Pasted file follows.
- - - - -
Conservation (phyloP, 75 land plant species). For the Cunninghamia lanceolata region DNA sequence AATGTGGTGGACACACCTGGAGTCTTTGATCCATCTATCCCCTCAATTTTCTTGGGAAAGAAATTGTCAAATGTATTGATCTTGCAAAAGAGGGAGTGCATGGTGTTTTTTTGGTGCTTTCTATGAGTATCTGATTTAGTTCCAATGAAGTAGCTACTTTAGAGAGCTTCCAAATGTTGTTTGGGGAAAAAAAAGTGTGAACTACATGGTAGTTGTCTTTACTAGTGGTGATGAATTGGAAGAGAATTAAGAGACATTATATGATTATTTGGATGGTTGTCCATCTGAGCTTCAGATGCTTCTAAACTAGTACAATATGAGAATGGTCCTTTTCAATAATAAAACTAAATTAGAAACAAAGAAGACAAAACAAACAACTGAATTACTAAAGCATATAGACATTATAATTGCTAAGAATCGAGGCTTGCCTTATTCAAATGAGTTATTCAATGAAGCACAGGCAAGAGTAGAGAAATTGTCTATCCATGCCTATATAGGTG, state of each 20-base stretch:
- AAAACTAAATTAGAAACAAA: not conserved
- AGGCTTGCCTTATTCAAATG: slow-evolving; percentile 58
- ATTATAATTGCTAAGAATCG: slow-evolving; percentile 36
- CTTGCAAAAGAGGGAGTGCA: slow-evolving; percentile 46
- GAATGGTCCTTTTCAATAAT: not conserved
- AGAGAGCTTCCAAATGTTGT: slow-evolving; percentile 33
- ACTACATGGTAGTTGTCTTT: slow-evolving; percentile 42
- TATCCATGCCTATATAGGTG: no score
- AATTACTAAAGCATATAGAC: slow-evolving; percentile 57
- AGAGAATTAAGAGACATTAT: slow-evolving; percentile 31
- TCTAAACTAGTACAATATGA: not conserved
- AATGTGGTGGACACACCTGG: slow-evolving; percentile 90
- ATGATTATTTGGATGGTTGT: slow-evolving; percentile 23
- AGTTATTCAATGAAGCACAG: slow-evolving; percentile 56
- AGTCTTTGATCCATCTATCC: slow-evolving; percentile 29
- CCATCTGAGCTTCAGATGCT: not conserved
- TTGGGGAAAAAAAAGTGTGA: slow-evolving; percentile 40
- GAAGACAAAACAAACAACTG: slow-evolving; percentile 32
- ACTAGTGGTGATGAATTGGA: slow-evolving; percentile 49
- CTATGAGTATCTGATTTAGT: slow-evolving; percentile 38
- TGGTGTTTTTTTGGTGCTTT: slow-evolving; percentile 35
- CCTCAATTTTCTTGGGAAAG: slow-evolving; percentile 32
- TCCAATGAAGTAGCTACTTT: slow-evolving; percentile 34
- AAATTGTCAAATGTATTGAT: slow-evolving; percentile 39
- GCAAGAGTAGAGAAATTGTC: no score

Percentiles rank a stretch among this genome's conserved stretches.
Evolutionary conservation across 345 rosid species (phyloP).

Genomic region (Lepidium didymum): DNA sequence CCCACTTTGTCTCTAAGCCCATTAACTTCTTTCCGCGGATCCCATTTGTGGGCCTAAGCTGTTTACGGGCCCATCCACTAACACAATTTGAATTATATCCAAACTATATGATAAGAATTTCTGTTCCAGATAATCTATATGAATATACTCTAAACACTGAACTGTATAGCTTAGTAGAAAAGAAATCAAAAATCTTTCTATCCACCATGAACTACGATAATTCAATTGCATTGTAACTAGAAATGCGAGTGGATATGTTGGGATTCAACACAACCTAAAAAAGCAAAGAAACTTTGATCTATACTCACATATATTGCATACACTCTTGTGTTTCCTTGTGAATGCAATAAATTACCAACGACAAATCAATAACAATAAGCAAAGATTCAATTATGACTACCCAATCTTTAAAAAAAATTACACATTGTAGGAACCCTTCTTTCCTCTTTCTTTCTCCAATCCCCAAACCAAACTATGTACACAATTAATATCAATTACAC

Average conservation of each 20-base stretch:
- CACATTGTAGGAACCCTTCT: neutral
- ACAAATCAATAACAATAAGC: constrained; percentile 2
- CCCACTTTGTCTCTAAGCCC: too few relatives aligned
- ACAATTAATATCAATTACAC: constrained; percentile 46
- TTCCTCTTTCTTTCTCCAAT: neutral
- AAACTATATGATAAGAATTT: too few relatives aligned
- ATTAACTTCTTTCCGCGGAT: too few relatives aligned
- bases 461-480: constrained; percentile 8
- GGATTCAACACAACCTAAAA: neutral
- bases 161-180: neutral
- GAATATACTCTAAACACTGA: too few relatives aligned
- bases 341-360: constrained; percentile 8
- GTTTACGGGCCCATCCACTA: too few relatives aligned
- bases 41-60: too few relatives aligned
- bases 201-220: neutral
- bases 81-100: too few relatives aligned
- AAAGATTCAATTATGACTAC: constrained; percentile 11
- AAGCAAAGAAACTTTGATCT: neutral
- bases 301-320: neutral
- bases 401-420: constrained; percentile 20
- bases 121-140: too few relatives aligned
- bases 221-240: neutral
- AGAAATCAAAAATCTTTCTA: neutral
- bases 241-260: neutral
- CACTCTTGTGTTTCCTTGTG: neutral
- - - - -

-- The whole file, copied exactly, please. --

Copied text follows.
Conservation (phyloP, 75 land plant species). For the Cunninghamia lanceolata region DNA sequence AATGTGGTGGACACACCTGGAGTCTTTGATCCATCTATCCCCTCAATTTTCTTGGGAAAGAAATTGTCAAATGTATTGATCTTGCAAAAGAGGGAGTGCATGGTGTTTTTTTGGTGCTTTCTATGAGTATCTGATTTAGTTCCAATGAAGTAGCTACTTTAGAGAGCTTCCAAATGTTGTTTGGGGAAAAAAAAGTGTGAACTACATGGTAGTTGTCTTTACTAGTGGTGATGAATTGGAAGAGAATTAAGAGACATTATATGATTATTTGGATGGTTGTCCATCTGAGCTTCAGATGCTTCTAAACTAGTACAATATGAGAATGGTCCTTTTCAATAATAAAACTAAATTAGAAACAAAGAAGACAAAACAAACAACTGAATTACTAAAGCATATAGACATTATAATTGCTAAGAATCGAGGCTTGCCTTATTCAAATGAGTTATTCAATGAAGCACAGGCAAGAGTAGAGAAATTGTCTATCCATGCCTATATAGGTG, state of each 20-base stretch:
- AAAACTAAATTAGAAACAAA: not conserved
- AGGCTTGCCTTATTCAAATG: slow-evolving; percentile 58
- ATTATAATTGCTAAGAATCG: slow-evolving; percentile 36
- CTTGCAAAAGAGGGAGTGCA: slow-evolving; percentile 46
- GAATGGTCCTTTTCAATAAT: not conserved
- AGAGAGCTTCCAAATGTTGT: slow-evolving; percentile 33
- ACTACATGGTAGTTGTCTTT: slow-evolving; percentile 42
- TATCCATGCCTATATAGGTG: no score
- AATTACTAAAGCATATAGAC: slow-evolving; percentile 57
- AGAGAATTAAGAGACATTAT: slow-evolving; percentile 31
- TCTAAACTAGTACAATATGA: not conserved
- AATGTGGTGGACACACCTGG: slow-evolving; percentile 90
- ATGATTATTTGGATGGTTGT: slow-evolving; percentile 23
- AGTTATTCAATGAAGCACAG: slow-evolving; percentile 56
- AGTCTTTGATCCATCTATCC: slow-evolving; percentile 29
- CCATCTGAGCTTCAGATGCT: not conserved
- TTGGGGAAAAAAAAGTGTGA: slow-evolving; percentile 40
- GAAGACAAAACAAACAACTG: slow-evolving; percentile 32
- ACTAGTGGTGATGAATTGGA: slow-evolving; percentile 49
- CTATGAGTATCTGATTTAGT: slow-evolving; percentile 38
- TGGTGTTTTTTTGGTGCTTT: slow-evolving; percentile 35
- CCTCAATTTTCTTGGGAAAG: slow-evolving; percentile 32
- TCCAATGAAGTAGCTACTTT: slow-evolving; percentile 34
- AAATTGTCAAATGTATTGAT: slow-evolving; percentile 39
- GCAAGAGTAGAGAAATTGTC: no score

Percentiles rank a stretch among this genome's conserved stretches.
Evolutionary conservation across 345 rosid species (phyloP).

Genomic region (Lepidium didymum): DNA sequence CCCACTTTGTCTCTAAGCCCATTAACTTCTTTCCGCGGATCCCATTTGTGGGCCTAAGCTGTTTACGGGCCCATCCACTAACACAATTTGAATTATATCCAAACTATATGATAAGAATTTCTGTTCCAGATAATCTATATGAATATACTCTAAACACTGAACTGTATAGCTTAGTAGAAAAGAAATCAAAAATCTTTCTATCCACCATGAACTACGATAATTCAATTGCATTGTAACTAGAAATGCGAGTGGATATGTTGGGATTCAACACAACCTAAAAAAGCAAAGAAACTTTGATCTATACTCACATATATTGCATACACTCTTGTGTTTCCTTGTGAATGCAATAAATTACCAACGACAAATCAATAACAATAAGCAAAGATTCAATTATGACTACCCAATCTTTAAAAAAAATTACACATTGTAGGAACCCTTCTTTCCTCTTTCTTTCTCCAATCCCCAAACCAAACTATGTACACAATTAATATCAATTACAC

Average conservation of each 20-base stretch:
- CACATTGTAGGAACCCTTCT: neutral
- ACAAATCAATAACAATAAGC: constrained; percentile 2
- CCCACTTTGTCTCTAAGCCC: too few relatives aligned
- ACAATTAATATCAATTACAC: constrained; percentile 46
- TTCCTCTTTCTTTCTCCAAT: neutral
- AAACTATATGATAAGAATTT: too few relatives aligned
- ATTAACTTCTTTCCGCGGAT: too few relatives aligned
- bases 461-480: constrained; percentile 8
- GGATTCAACACAACCTAAAA: neutral
- bases 161-180: neutral
- GAATATACTCTAAACACTGA: too few relatives aligned
- bases 341-360: constrained; percentile 8
- GTTTACGGGCCCATCCACTA: too few relatives aligned
- bases 41-60: too few relatives aligned
- bases 201-220: neutral
- bases 81-100: too few relatives aligned
- AAAGATTCAATTATGACTAC: constrained; percentile 11
- AAGCAAAGAAACTTTGATCT: neutral
- bases 301-320: neutral
- bases 401-420: constrained; percentile 20
- bases 121-140: too few relatives aligned
- bases 221-240: neutral
- AGAAATCAAAAATCTTTCTA: neutral
- bases 241-260: neutral
- CACTCTTGTGTTTCCTTGTG: neutral